Ubilinux on the Intel Galileo: A Tale of Two Compilers (Part II)

Hello again,
So, from my last post, I explained (in too many words) that I had trouble with gcc on the Ubilinux distro running on an Intel Galileo Gen 1.
Now, I'd read about an alternate...compiler....called Clang. For the experienced readers out there, please don't spit in disgust! Clang isn't just a compiler...its....uh.............a compiler front-end that uses LLVM as its backend..........
For the purposes of this post, think of Clang as a gcc replacement. This is acceptable, and it is actually designed to be a drop-in replacement for gcc in that the invocation and command-line flags are identical between the two. I thought that this would be a good thing to try to circumvent gcc's issues. I was in luck, as I found Clang version 3.5 in the Ubilinux repos (via apt-cache search) and so I went ahead and installed that. You get two compilers...Clang for C (like gcc), and Clang++ for C++ (like g++).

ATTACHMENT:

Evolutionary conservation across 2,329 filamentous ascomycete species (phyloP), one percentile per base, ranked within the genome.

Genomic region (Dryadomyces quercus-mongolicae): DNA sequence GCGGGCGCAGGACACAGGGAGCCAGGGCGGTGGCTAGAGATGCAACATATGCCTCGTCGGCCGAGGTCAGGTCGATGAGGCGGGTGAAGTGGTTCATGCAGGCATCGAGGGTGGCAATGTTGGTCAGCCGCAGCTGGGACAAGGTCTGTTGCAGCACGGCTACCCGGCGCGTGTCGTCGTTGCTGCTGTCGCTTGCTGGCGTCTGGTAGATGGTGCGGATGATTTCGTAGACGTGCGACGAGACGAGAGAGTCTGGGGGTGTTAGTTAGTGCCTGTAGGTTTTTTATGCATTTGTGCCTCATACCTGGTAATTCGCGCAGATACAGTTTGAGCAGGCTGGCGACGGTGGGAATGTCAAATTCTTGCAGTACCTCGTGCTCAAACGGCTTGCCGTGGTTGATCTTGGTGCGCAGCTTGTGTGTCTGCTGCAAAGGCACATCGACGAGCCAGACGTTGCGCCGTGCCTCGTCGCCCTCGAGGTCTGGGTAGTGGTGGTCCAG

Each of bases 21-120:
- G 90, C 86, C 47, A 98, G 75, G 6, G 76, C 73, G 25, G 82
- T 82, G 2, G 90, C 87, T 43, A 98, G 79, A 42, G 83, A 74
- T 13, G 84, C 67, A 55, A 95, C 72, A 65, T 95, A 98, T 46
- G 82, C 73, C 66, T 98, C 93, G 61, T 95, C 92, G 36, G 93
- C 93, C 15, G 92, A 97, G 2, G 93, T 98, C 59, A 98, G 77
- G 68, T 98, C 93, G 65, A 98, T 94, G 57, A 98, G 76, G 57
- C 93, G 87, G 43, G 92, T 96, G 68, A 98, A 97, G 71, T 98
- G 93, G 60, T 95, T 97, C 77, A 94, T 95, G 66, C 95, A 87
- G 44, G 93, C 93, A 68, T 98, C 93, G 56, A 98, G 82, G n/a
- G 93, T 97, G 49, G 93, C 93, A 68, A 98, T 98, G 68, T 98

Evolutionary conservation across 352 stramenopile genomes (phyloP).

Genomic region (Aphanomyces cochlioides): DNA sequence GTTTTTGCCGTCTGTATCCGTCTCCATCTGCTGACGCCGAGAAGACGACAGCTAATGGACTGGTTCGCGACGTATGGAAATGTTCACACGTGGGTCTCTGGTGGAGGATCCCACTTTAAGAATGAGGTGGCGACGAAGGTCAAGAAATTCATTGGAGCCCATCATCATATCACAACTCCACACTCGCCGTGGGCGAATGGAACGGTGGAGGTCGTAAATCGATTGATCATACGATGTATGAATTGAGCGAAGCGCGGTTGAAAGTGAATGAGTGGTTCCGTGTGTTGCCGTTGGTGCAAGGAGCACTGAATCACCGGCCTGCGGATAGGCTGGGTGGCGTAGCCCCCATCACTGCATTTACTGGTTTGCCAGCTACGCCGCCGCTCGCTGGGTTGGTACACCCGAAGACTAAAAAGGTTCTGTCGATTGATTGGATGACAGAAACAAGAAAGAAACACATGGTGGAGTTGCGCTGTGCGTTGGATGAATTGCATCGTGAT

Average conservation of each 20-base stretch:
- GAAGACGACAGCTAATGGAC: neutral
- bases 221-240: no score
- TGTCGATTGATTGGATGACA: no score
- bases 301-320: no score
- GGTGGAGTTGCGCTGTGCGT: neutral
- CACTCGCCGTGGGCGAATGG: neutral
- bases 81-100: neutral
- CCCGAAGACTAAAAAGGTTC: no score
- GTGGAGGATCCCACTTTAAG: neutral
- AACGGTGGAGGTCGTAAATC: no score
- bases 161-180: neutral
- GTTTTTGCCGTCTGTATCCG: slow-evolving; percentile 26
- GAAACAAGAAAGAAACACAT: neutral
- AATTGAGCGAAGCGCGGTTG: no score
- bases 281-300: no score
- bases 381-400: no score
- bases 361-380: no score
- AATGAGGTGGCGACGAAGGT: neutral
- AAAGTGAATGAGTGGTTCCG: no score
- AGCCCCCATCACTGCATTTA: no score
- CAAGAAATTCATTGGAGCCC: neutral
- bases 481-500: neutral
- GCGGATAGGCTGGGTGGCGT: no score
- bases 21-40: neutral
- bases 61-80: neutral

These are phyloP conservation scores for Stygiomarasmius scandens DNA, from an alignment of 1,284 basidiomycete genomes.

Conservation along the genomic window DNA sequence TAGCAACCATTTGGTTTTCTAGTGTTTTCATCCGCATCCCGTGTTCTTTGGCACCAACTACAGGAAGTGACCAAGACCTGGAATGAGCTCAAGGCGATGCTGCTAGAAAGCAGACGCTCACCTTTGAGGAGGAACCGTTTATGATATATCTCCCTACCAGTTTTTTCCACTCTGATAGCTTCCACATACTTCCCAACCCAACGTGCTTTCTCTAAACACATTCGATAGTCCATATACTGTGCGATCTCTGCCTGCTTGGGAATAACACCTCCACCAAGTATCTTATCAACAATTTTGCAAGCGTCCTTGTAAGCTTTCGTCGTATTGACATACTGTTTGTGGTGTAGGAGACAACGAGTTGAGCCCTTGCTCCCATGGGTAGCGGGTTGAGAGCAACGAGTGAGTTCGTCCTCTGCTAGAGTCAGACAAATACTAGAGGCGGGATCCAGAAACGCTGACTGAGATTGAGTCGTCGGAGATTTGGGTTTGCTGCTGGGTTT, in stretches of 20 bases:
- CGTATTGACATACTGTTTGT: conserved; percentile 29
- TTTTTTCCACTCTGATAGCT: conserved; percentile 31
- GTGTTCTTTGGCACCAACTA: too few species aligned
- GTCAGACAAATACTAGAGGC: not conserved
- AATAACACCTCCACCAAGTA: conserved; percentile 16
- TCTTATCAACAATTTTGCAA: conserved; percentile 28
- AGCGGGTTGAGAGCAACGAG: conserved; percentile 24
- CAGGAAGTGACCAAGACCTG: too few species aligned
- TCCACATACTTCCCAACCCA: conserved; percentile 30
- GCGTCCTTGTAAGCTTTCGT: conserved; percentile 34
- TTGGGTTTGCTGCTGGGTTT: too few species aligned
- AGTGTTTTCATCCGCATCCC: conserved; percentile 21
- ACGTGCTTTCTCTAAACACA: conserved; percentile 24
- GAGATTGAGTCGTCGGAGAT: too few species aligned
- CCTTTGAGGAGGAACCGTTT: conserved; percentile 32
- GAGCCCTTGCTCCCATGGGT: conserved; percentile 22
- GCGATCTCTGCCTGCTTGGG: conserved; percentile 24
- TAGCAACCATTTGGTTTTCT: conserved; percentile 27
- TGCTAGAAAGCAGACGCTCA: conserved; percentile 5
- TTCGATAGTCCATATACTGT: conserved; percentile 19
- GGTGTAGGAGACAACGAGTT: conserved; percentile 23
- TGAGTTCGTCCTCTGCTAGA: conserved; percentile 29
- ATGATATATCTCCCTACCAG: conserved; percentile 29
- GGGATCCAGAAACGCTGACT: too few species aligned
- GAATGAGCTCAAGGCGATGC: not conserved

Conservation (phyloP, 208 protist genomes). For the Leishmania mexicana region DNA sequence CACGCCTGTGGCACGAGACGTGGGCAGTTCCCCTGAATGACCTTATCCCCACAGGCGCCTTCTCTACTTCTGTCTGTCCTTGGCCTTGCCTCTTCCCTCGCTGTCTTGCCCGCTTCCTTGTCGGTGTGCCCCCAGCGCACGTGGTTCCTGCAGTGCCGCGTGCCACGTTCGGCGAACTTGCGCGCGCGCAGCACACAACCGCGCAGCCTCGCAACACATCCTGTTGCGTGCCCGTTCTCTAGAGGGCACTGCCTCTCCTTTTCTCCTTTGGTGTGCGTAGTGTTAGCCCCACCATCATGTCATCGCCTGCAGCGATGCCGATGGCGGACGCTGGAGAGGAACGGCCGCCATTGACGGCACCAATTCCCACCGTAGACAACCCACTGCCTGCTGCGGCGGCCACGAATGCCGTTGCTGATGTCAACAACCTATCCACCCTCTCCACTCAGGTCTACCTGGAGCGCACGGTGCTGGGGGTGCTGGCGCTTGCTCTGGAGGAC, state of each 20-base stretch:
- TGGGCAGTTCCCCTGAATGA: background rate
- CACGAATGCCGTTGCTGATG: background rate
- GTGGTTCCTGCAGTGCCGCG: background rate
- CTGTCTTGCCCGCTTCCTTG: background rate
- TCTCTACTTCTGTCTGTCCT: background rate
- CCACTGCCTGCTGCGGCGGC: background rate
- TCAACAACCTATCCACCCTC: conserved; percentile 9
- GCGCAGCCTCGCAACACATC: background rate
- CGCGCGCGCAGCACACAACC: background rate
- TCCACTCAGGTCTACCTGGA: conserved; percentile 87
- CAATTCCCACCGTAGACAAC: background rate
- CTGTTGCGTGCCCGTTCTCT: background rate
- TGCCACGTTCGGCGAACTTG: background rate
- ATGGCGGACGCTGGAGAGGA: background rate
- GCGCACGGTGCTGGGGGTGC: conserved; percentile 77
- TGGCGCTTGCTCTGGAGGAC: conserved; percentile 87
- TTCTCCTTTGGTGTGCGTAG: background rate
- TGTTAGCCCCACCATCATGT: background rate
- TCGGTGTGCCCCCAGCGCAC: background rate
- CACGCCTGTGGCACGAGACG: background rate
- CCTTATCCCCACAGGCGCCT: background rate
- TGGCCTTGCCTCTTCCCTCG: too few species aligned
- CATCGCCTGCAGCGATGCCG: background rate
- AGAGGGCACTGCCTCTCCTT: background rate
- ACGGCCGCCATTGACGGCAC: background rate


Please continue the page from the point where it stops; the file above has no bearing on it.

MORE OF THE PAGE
Now, when using Makefiles, it is possible to explicitly specify the C and C++ compilers to be used by invoking make like so:

make CC=clang CXX=clang++

This sets the C compiler to Clang and the C++ compiler to Clang++. Doing this apparently solved my little problem, and I was able to compile the thing with no trouble.
Similarly, if the thing to be compiled uses the CMake build system, then you can acheive the same thing by calling Cmake as follows:


Which then tells CMake to emit Makefiles using Clang as the C compiler and Clang++ as the C++ compiler. Once that's done, you simply need to run 'make' as usual and Bob's your uncle.

So in summary, if you're perchance using Ubilinux on the Intel Galileo, use Clang/Clang++ rather than gcc/g++ for positive results.

*shooting pistols at the sky*

Next post, we'll talk a bit more about the Galileo...till then,
Auf Wiedersehen!


Popular posts from this blog

Enabling SPI1 on the Raspberry Pi B+/Zero/2/3

Bitbanging SPI on the Raspberry Pi (via spi-gpio)

Getting Started with Logic Analyzers and Pulseview